MAGNETIC BODIES: IMAGING THE URBAN: Huda Lutfi
The Third Line is pleased to present Magnetic Bodies: Imaging the Urban, Huda Lutfi’s second solo show in Dubai. The exhibition, which includes photo-collage, sculpture, installation and video works, is part of an on-going exploration which cross-examines the urban sprawl of Cairo through the lens of Huda as an artist and an historian. New works are presented alongside seminal pieces to delineate the teeming, spilling multitudes that comprise the chaotic fabric of the city. The layered visuals, marked with elements such as plastic mannequins juxtaposed against blue skies and archaeological cross-sections of the megalopolis, create surreal landscapes—suspending the idiosyncrasies and impossibilities of urbanity in unchartered space and time.
The use of the doll iconography began early in Huda’s career with her Found in Cairo (2006) and Arayess series (2006), which explored the effects of globalization on the production of local cultural objects and traditions. Since then, she has employed the figure of the doll repeatedly to explore the objectification and imposed modes of identity construction of the body. Her work The Perfumed Garden (2008)—where she appropriated portraits of female actresses, singers, family members and friends, and enclosed each in a bottle—suggests their restriction. Huda has similarly questioned the same socio-cultural conditioning in the masculine sphere. Placing found en vogue Gaultier perfume bottles in a dark room, the installation Stripping off the Garments (2010) is an invitation to reflect on how we define ourselves on a daily basis and what happens when we shed those preconceptions.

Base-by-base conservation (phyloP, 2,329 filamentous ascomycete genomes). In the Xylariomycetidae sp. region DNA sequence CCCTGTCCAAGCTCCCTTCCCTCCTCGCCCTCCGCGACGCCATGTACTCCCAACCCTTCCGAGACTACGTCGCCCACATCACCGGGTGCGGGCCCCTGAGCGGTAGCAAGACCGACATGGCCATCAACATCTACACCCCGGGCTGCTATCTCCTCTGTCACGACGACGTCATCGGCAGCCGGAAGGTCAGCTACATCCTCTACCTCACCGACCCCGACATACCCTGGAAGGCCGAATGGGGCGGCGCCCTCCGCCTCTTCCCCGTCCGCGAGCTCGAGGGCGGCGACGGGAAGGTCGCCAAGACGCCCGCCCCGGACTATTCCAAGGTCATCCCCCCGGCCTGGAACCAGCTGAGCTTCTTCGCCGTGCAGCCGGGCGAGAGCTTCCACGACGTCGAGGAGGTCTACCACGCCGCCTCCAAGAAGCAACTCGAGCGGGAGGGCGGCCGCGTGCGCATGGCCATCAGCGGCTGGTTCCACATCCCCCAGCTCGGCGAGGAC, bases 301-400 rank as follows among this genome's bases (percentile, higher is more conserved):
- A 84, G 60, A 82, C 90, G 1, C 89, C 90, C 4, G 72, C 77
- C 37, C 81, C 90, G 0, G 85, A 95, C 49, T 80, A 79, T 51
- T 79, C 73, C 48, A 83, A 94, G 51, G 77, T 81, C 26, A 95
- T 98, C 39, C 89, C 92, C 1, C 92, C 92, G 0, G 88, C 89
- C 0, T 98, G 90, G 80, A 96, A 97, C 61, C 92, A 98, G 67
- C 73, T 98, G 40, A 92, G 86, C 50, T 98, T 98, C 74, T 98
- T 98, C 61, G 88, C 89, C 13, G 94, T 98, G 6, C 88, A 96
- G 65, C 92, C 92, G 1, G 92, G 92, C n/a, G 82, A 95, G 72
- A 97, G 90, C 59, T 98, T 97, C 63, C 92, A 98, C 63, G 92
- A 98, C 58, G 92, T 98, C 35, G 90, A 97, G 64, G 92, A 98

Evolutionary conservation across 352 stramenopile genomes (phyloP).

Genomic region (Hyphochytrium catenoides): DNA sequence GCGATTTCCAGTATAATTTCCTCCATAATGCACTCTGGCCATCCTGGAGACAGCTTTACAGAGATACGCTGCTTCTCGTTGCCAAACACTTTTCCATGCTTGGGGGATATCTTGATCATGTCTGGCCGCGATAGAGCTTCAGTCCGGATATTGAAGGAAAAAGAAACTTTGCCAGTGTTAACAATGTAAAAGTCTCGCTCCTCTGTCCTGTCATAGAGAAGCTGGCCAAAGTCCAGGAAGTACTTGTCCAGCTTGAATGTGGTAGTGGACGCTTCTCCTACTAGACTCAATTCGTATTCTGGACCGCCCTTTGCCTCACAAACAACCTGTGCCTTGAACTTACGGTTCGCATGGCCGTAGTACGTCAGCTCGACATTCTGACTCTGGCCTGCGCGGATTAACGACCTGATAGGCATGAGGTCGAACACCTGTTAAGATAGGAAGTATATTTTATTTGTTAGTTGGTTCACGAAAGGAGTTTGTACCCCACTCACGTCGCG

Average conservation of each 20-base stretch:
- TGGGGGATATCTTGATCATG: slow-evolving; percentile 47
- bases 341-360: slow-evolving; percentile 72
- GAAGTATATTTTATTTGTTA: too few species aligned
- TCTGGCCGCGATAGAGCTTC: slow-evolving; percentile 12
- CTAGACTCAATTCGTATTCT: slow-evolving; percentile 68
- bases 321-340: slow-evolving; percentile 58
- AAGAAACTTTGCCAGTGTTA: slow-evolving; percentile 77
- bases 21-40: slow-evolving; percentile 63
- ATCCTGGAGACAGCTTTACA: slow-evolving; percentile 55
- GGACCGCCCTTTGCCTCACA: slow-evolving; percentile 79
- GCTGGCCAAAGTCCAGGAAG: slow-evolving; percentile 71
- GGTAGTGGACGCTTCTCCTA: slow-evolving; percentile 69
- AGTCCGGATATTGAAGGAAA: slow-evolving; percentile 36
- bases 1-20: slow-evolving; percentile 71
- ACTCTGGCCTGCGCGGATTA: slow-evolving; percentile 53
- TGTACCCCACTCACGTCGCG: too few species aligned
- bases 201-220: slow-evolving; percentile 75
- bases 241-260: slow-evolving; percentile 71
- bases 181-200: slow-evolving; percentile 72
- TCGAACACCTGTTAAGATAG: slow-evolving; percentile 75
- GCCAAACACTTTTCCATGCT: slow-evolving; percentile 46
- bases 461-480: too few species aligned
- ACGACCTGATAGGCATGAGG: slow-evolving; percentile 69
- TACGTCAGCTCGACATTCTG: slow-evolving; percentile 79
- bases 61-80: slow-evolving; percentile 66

In the newer works, Huda explores the rich mannequin culture of Cairo and ties it to the personal and public politics that colonize a constantly evolving cityscape. Using photography as a medium of documentation, she creates bodily re-combinations through bricolage and photomontage techniques. Following 2011, Huda has incorporated more of her own photography into her collage works; inspired by the events in Cairo’s Tahrir Square, the need to document became more urgent. Ever since then, Huda has employed the photographic medium to generate repeated copies of the mass-produced mannequins—an uncanny doubling that lends her work a surreal historicism.
Huda also blurs the lines between the mannequins and human, as in the video Biyadaat (2012), where she transforms photographs of soldiers’ boots into animated legs that bear more of a resemblance to doll-like automatons than they do to humans. The City, which houses these ubiquitous connections, thereby reorganizes itself into a system of illusions.